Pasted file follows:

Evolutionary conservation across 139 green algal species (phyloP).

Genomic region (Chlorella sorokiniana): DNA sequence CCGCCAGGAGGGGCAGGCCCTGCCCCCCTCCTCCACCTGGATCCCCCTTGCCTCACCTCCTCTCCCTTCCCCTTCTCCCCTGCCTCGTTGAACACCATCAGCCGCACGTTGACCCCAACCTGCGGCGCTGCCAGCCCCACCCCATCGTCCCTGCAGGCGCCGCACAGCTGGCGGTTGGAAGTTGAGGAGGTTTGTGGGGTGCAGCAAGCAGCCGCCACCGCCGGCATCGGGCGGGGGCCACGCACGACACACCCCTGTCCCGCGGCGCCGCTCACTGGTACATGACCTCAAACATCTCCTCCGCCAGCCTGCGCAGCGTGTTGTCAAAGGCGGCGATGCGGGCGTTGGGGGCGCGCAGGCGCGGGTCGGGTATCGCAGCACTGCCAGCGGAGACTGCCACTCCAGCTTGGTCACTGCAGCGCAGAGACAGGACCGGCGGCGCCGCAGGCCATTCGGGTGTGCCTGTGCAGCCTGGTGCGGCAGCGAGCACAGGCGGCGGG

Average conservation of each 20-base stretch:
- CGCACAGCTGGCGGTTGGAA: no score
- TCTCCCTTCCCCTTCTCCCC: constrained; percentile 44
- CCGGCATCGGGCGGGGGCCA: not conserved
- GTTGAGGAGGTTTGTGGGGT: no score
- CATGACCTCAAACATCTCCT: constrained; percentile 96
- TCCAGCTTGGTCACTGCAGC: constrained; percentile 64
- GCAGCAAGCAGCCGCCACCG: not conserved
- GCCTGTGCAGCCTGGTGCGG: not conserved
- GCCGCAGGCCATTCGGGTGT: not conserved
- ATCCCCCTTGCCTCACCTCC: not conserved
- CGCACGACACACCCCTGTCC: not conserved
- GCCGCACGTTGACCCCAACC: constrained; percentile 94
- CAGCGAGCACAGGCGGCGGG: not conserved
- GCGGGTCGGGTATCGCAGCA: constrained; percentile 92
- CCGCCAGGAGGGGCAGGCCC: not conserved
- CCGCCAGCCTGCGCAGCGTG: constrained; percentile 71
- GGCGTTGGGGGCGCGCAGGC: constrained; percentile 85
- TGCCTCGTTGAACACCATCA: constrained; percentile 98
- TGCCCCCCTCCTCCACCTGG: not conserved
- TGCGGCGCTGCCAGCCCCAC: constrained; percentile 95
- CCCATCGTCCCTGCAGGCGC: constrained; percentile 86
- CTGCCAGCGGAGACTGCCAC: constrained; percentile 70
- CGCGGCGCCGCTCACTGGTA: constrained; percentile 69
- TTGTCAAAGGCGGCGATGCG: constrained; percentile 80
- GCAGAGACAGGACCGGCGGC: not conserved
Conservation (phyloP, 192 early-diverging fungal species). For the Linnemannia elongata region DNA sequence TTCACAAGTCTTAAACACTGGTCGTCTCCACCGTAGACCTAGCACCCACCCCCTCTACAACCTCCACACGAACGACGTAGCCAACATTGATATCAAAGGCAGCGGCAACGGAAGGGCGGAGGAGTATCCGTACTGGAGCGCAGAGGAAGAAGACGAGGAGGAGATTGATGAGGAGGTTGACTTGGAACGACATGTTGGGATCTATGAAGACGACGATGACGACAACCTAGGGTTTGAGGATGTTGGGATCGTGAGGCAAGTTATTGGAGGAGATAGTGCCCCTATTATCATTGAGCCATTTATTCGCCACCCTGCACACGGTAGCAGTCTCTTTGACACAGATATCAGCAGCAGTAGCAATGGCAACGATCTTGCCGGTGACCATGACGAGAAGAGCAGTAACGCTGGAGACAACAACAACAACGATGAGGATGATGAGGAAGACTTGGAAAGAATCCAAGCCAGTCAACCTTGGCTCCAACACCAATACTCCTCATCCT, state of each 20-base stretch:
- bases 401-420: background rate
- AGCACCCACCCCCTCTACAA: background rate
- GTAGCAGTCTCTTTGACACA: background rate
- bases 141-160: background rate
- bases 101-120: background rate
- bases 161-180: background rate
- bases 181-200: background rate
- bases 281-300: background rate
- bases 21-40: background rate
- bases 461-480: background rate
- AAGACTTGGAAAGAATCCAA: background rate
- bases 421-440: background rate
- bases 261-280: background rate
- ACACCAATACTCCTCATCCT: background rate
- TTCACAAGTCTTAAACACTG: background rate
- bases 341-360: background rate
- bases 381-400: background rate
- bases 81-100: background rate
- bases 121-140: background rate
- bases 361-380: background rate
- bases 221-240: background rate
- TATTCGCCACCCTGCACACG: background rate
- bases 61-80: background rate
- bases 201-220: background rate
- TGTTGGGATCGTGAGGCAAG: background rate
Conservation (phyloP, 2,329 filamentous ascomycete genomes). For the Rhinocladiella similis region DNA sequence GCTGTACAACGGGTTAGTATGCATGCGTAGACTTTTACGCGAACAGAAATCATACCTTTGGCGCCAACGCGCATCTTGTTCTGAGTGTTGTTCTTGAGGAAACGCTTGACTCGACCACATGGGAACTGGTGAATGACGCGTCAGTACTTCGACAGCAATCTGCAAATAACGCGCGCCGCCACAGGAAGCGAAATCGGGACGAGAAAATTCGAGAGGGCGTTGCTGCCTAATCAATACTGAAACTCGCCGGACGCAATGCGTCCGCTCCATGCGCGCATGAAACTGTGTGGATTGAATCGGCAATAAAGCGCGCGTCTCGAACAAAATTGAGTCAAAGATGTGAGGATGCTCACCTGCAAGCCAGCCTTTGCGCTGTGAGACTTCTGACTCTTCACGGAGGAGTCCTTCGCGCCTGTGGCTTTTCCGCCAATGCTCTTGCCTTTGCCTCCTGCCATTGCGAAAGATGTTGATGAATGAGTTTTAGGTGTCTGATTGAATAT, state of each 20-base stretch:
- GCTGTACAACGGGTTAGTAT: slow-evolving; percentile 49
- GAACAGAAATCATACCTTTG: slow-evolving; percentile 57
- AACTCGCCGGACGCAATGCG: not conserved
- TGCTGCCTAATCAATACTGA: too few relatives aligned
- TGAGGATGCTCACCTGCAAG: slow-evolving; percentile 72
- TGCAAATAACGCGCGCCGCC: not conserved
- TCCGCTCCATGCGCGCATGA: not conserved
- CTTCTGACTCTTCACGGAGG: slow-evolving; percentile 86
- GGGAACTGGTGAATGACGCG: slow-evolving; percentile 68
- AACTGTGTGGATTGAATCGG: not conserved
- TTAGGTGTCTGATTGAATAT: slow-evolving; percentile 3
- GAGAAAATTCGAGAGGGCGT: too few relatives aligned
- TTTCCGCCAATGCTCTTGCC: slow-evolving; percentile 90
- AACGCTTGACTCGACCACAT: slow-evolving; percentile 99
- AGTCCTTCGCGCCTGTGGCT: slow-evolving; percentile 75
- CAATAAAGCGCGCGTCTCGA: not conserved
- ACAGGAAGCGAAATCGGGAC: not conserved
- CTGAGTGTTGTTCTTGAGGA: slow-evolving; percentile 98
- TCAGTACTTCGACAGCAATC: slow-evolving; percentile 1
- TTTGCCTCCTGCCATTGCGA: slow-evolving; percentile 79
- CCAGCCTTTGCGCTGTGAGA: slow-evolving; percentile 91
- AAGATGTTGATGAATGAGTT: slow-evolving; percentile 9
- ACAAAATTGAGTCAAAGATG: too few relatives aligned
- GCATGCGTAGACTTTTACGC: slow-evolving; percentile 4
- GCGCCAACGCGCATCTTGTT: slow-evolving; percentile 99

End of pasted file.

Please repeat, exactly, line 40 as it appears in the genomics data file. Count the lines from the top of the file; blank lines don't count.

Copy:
- AAGACTTGGAAAGAATCCAA: background rate